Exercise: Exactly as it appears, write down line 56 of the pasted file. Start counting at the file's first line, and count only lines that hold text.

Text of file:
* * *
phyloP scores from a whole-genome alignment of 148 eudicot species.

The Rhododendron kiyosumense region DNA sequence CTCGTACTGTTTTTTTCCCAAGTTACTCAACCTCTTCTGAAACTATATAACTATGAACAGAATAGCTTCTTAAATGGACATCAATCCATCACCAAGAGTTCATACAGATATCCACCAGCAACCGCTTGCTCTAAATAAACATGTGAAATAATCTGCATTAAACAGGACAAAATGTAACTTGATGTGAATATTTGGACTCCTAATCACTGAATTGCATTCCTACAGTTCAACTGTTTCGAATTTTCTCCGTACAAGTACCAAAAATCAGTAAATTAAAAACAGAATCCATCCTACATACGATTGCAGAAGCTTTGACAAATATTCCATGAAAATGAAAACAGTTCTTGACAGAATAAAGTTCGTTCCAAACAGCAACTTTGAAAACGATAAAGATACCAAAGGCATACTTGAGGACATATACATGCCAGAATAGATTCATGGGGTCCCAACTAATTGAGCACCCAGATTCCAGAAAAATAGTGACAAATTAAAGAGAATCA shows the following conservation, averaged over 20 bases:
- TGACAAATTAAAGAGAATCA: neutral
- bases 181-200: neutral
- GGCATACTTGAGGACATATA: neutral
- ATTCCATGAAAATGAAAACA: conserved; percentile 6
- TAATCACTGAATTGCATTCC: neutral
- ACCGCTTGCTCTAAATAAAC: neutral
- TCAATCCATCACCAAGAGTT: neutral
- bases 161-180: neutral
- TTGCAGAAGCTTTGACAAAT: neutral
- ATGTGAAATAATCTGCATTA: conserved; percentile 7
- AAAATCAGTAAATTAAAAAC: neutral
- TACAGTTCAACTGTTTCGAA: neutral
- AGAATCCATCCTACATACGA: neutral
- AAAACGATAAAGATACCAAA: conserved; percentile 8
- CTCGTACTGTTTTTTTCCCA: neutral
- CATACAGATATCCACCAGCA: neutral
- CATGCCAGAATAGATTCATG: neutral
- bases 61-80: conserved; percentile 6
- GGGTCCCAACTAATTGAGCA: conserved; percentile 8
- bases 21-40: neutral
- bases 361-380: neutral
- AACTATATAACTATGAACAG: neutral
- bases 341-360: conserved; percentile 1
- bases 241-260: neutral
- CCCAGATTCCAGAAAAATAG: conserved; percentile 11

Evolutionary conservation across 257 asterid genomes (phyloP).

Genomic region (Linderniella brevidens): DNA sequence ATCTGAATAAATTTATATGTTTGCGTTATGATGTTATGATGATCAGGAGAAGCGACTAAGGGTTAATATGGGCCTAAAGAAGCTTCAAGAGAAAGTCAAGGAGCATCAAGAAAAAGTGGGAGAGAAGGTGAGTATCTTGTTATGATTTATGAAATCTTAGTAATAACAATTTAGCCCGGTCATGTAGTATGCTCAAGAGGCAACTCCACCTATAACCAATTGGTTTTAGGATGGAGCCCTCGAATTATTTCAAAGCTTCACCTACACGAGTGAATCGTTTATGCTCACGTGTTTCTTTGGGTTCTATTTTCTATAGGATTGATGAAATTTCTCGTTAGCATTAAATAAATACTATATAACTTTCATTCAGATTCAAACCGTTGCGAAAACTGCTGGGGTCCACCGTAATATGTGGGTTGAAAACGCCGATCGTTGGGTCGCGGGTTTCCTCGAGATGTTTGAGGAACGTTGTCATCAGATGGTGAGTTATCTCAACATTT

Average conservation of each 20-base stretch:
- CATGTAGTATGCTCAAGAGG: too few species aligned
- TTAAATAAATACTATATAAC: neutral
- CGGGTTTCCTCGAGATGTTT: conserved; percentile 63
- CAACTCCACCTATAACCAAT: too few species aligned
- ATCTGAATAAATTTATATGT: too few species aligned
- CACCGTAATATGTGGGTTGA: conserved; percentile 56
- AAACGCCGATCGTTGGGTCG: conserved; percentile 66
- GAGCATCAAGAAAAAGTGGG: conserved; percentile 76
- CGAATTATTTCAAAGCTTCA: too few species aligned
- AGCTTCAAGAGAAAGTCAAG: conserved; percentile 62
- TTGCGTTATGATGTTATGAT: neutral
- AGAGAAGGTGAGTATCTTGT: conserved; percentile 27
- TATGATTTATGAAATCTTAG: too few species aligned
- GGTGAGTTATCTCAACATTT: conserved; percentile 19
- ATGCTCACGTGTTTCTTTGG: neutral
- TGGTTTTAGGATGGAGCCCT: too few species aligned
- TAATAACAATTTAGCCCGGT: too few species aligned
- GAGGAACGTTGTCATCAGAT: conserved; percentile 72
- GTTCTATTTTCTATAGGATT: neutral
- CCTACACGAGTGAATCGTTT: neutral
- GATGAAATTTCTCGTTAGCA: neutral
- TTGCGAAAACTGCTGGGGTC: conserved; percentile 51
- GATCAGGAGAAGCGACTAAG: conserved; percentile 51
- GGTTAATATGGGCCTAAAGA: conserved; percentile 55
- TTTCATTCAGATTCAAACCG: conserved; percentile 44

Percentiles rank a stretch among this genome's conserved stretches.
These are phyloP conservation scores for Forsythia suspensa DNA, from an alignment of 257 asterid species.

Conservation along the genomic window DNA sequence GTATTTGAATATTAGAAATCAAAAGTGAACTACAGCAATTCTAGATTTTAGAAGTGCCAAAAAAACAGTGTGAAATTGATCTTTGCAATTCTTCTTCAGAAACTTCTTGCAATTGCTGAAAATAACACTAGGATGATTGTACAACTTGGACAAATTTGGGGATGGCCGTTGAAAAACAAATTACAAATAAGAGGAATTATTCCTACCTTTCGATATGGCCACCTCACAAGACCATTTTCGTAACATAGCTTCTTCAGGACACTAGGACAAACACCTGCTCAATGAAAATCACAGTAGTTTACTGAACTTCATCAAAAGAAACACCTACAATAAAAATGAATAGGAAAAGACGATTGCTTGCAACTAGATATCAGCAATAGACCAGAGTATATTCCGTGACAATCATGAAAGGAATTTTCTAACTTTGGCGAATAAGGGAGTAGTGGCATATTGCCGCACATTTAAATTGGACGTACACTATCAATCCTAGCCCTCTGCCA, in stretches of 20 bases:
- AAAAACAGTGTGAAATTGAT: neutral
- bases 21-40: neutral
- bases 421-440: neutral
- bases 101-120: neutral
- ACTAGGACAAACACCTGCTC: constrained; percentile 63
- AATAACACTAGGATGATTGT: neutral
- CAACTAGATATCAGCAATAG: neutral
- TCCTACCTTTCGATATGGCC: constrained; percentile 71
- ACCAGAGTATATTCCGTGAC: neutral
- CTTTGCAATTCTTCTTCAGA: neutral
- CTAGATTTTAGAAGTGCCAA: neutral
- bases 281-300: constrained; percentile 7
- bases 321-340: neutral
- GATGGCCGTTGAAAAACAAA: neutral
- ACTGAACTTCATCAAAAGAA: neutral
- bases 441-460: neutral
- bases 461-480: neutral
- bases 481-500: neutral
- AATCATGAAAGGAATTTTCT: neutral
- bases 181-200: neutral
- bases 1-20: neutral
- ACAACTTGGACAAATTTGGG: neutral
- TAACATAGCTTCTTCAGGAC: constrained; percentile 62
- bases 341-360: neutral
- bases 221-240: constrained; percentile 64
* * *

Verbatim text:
Percentiles rank a stretch among this genome's conserved stretches.